Changes in alcohol policies and practices in bars and restaurants after completion of manager-focused responsible service training

Kathleen M. Lenk, Darin J. Erickson, Toben F. Nelson, Keith J. Horvath, Dawn M. Nederhoff, Shanda L. Hunt, Alexandra M. Ecklund, Traci L. Toomey

Research output: Contribution to journalArticlepeer-review

4 Scopus citations


Introduction and Aims: Irresponsible and illegal serving practices at bars and restaurants, such as sales to obviously intoxicated patrons, can lead to various public health harms. Training managers of bars and restaurants in the development and promotion of responsible alcohol policies may help prevent risky and illegal alcohol serving practices. Design and Methods: We implemented a training program for managers of bars/restaurants designed to establish and promote responsible beverage service policies/practices. The program included online and in-person components. Bars/restaurants were randomised to intervention (n = 171) and control (n = 163) groups. To assess changes in policies/practices, we surveyed managers prior to and at 1 and 6 months post-training. Logistic regression models assessed changes in policies/practices across time points. Results: The proportion in the intervention group that had written alcohol policies increased from 62% to 95% by 6 months post-training while the control group increased from 65% to 79% (P < 0.05). Similarly, by 6 months post-training 70% of managers in the intervention group reported they had communicated to their staff how to cut off intoxicated patrons, a significant increase from baseline (37%) and from the change observed in the control group (43%–56%). Prevalence of other policies/practices also increased post-training but differences between intervention and control groups were not statistically significant. Discussion and Conclusions: Our training program appears to have led to implementation of some policies/practices. Additional studies are needed to determine how training can be combined with other strategies to further improve establishment policies and ultimately reduce alcohol-related harms.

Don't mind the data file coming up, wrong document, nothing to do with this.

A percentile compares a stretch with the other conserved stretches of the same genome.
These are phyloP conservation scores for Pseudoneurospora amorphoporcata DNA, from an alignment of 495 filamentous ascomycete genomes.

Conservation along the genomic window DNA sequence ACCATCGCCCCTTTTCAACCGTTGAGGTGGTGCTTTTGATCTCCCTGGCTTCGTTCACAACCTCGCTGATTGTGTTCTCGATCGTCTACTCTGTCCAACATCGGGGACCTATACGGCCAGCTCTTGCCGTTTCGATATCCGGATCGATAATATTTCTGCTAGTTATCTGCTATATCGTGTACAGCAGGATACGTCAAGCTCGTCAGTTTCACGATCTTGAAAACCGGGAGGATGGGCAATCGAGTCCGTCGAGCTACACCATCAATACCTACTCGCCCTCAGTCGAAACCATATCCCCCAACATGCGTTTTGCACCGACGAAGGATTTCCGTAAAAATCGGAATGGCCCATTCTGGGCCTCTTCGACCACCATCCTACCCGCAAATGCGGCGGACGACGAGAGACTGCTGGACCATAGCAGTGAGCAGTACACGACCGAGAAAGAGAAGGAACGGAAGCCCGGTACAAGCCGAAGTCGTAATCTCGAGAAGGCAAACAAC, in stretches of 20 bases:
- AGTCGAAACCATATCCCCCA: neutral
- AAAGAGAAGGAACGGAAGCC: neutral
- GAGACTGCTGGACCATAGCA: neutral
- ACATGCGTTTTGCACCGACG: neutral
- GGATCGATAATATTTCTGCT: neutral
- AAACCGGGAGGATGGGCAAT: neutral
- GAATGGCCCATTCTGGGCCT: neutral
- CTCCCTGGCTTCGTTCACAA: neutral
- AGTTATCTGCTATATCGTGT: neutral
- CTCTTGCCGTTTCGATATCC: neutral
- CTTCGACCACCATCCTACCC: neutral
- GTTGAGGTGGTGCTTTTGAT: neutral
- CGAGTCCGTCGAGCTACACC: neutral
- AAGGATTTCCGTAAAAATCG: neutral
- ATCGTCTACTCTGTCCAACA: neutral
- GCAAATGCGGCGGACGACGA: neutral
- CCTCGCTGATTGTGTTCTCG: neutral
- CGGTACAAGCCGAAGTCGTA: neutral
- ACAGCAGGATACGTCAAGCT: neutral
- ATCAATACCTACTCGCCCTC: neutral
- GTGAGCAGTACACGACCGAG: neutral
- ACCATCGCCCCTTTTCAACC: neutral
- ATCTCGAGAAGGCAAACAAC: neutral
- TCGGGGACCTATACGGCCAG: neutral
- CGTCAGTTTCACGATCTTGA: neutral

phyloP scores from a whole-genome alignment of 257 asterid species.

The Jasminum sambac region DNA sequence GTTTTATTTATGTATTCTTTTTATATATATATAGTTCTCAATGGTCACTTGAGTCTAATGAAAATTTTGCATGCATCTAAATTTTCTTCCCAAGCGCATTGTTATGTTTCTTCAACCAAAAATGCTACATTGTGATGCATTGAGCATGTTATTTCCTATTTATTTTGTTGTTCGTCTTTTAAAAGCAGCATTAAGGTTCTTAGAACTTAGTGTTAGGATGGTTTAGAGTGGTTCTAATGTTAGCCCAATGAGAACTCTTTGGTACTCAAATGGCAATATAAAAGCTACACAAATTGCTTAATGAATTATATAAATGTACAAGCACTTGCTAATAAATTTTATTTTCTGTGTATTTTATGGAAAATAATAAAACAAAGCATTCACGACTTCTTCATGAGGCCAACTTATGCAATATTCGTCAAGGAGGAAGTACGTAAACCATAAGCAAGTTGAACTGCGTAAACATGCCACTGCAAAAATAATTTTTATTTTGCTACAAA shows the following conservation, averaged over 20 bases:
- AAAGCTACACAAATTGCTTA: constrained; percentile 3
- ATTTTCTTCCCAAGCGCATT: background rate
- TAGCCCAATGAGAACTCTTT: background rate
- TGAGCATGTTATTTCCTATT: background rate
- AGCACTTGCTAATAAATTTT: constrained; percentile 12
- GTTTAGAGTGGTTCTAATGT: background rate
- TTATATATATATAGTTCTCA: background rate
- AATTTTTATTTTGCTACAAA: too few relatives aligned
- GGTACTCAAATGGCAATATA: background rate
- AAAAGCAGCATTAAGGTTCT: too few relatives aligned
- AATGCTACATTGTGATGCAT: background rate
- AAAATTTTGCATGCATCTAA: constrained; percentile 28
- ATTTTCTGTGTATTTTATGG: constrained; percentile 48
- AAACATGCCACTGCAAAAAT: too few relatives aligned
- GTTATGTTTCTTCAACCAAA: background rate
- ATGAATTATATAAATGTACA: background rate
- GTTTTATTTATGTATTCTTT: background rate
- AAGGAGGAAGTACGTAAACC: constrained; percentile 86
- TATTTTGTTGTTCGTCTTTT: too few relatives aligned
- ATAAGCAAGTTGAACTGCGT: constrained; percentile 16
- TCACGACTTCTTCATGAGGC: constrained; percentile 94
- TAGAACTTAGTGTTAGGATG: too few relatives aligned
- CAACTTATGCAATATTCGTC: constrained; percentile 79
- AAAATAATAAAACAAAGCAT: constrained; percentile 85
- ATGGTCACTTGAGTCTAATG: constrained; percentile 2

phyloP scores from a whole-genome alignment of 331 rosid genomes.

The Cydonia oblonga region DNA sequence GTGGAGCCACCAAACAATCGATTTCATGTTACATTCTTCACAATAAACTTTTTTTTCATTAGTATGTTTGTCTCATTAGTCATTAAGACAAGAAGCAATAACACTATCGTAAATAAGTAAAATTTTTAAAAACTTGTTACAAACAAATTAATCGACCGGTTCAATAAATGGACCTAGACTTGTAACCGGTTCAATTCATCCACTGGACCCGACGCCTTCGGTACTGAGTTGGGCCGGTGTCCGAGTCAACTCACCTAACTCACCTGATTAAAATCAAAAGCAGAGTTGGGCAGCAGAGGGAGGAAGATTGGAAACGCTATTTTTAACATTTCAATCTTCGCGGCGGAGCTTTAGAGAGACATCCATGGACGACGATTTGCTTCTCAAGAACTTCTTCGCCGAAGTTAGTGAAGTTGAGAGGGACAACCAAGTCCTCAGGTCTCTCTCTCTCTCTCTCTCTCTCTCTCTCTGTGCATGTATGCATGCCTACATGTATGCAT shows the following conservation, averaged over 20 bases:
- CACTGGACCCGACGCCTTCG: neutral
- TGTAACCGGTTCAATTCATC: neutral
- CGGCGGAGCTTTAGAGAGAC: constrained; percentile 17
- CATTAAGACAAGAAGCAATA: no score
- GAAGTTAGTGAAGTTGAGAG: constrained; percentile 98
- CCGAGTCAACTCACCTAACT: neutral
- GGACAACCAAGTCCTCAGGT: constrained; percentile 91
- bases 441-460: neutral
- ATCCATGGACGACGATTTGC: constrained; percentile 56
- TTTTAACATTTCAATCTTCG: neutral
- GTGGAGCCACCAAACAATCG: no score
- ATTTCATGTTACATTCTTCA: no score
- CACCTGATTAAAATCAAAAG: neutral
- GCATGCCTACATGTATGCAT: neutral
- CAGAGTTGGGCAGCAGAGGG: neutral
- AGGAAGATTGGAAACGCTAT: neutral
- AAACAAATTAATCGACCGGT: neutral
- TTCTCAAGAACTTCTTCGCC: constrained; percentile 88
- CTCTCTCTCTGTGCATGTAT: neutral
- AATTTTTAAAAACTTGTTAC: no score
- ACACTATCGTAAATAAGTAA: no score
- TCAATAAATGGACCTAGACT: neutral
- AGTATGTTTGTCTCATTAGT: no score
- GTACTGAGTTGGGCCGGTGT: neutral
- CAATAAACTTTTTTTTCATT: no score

Original languageEnglish (US)
Pages (from-to)356-364
Number of pages9
JournalDrug and Alcohol Review
Issue number3
StatePublished - Mar 2018

Bibliographical note

Funding Information:
This study was funded by National Institute of Alcohol Abuse and Alcoholism: R01AA018169-01A1.

Publisher Copyright:
© 2017 Australasian Professional Society on Alcohol and other Drugs


  • alcohol outlet
  • manager
  • policy
  • responsible beverage service
  • training


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